Prince George's County, located in Maryland, is a county with a long and fascinating architectural history. From its earliest settlers to its modern-day developments, the county has seen a variety of architectural styles and influences. From the Georgian and Federal-style plantation houses of the 18th century to the mid-century modern buildings of today, there is something for everyone to appreciate in Prince George's County. The county's first inhabitants, who moved north along the Patuxent and Potomac Rivers from the original settlements in southern Maryland, brought their architectural traditions from southern Tidewater with them.
These vernacular traditions evolved over time, leading to the rise of small houses, particularly the bungalow, which can be seen throughout the county today. The establishment of the nation's capital in Washington D. C. also had an impact on Prince George's County architecture.
The proximity of the county to the capital brought architectural influences and confidence in the economic and cultural future of the county. The O'Dea House in Berwyn Heights, built in the late 1880s, is an example of Shoppell designs in Prince George's County. The introduction of commuter rail in the 1880s and 1890s also had an effect on Prince George's County architecture. Suburban neighborhoods were formed and housing plans expanded due to factors such as the prosperity of the tobacco trade and the spread of architectural styles and availability of building materials.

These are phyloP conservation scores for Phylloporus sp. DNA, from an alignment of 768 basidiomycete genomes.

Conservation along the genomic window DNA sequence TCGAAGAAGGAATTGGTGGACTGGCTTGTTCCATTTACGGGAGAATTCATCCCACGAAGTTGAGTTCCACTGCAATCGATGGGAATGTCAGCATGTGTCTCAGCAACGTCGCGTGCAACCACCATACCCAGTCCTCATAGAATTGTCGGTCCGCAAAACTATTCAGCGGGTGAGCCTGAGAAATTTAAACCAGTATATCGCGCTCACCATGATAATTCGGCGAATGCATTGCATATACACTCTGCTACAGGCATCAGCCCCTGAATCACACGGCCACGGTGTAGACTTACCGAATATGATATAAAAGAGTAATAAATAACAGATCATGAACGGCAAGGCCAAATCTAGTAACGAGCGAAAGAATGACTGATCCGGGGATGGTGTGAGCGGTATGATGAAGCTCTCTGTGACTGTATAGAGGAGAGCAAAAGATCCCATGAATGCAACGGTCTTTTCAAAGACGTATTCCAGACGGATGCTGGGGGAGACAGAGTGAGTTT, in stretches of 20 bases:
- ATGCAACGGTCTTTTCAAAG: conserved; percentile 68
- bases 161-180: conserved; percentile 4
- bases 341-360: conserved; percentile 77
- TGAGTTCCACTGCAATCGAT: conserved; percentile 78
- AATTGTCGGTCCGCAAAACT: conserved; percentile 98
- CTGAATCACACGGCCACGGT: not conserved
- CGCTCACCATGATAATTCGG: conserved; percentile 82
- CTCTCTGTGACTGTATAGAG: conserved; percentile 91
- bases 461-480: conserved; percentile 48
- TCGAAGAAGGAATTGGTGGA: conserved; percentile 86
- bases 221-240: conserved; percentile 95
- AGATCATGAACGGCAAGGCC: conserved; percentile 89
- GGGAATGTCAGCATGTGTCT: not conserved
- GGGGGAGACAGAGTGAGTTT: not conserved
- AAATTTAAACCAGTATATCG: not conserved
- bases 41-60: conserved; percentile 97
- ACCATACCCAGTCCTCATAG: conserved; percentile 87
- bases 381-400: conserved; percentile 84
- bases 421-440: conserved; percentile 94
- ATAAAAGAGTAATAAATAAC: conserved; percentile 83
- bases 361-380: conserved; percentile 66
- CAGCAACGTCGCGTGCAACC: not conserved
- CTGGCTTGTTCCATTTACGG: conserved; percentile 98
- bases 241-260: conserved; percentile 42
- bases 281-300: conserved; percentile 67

One of the most significant examples of 20th century architecture in Prince George's County is Greenbelt, a planned community developed in the late 1930s by the federal government. This trend was closely related to the rise of small houses, especially the bungalow, which today is seen in all its forms throughout the county. Prince George's County architecture has developed and matured over time, moving from vernacular traditions to nationally recognized styles that reflect a thriving metropolitan area. Mid-century modern buildings are among the most underrated and vulnerable aspects of Prince George's County architectural heritage.
As a new tradition develops, it becomes a vital link in the evolution of the county's architectural heritage. Prince George's County is home to a variety of unique housing styles and architectures that are worth exploring.